How to Purchase a Reliable Weather Radio

by Josh Fredman
Weather radios pick up signals on a dedicated frequency band from transmitters positioned throughout the nation.

Weather radios pick up signals on a dedicated frequency band from transmitters positioned throughout the nation.

Radio technology has become so well established that you don’t have to worry about the fundamental qualities of the radio. The trick to buying a good weather radio rests in the thoughtfulness of the radio’s design -- the usefulness of its functionality and the quality of its construction. The National Oceanic and Atmospheric Administration sets technical guidelines that reliable weather radios should have, and radios will indicate their compliance with these guidelines in their marketing literature.

Decide whether you want a portable radio or a stationary one. The portable ones tend to be miniature-sized and have fewer functions. The stationary ones offer AC power and often serve as clock radios.

Look for radios that comply with NOAA’s specific area message encoding, or SAME. This technology allows you to program your radio to carry only relevant weather alerts in range of the nearest transmitter, rather than all alerts issued by that transmitter. Because each transmitter strives for a 40-mile range, a radio without SAME would alert you of weather events that aren’t moving in your direction and pose no threat to you.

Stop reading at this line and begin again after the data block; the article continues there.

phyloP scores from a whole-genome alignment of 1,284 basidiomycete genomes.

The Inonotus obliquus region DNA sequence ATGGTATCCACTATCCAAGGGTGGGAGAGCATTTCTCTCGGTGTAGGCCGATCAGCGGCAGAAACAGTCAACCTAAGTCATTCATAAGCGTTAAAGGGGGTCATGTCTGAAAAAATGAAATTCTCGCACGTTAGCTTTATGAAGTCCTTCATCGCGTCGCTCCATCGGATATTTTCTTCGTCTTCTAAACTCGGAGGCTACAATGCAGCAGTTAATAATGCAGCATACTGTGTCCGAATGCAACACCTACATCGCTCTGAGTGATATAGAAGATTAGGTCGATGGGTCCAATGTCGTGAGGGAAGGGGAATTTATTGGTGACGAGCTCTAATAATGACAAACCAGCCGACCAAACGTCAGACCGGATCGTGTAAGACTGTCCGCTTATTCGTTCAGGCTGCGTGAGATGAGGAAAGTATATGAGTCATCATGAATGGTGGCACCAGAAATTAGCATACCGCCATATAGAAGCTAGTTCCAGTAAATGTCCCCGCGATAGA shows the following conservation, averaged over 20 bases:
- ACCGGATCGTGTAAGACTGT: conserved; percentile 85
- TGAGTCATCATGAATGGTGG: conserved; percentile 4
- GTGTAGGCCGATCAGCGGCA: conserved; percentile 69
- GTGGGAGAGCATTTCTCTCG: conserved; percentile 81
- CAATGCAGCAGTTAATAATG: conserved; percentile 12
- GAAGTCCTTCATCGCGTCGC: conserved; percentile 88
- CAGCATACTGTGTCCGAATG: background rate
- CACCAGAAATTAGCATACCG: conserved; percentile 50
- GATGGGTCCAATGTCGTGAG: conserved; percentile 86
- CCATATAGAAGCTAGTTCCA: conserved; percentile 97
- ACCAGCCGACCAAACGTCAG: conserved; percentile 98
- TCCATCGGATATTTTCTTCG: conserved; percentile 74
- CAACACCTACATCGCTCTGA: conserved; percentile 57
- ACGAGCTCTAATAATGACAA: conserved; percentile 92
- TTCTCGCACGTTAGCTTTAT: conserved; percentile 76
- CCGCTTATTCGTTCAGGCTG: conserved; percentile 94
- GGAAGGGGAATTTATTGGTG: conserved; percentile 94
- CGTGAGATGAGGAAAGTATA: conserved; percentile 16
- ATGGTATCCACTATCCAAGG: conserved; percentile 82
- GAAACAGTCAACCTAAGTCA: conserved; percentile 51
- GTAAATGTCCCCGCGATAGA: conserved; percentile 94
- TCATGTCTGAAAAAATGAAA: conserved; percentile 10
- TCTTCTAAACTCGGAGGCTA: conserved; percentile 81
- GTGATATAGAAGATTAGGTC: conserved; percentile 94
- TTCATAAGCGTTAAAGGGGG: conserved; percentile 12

Decide whether you want a radio that automatically turns on from an off state, or interrupts AM/FM programming if the radio is already on, when it receives a weather alert.

Determine whether you want a radio with a hand-powered crank. Nearly all weather radios use batteries, but many offer an additional cranking option so that you can continue to receive reports indefinitely during extended power outages or in remote wilderness locations.

Ensure that any radio you buy has a sufficiently powerful receiver antenna. Good radios have long antennas, attachable antennas or headphone-based antennas, extending beyond the limited range of an internal antenna housed inside the radio itself. This is particularly important if you will need to use your radio in areas with many obstacles that can interfere with the radio transmission, such as mountains and city skyscrapers.

Determine whether you want a weather radio that has other emergency survival features built in. Some weather radios also serve as flashlights, for instance, or have the ability to charge other devices.

Check the battery charge duration of any radio you consider buying. Make sure that it will offer enough hours of service to suit your needs, particularly if you get a radio without a hand crank.

Get a radio with a good return and exchange policy. Then, when you get the radio home, test it. Listen to the quality of the weather band tuner. Take the radio to different locations and test it again. Try the AM/FM tuner, too. Oftentimes, a corner-cutting manufacturer will use a second-rate tuner for the AM/FM band, which could spoil your enjoyment of conventional radio stations, and may indicate that the manufacturer cut corners elsewhere in the radio’s design.

About the Author

Josh Fredman is a freelance pen-for-hire and Web developer living in Seattle. He attended the University of Washington, studying engineering, and worked in logistics, health care and newspapers before deciding to go to work for himself.

Photo Credits

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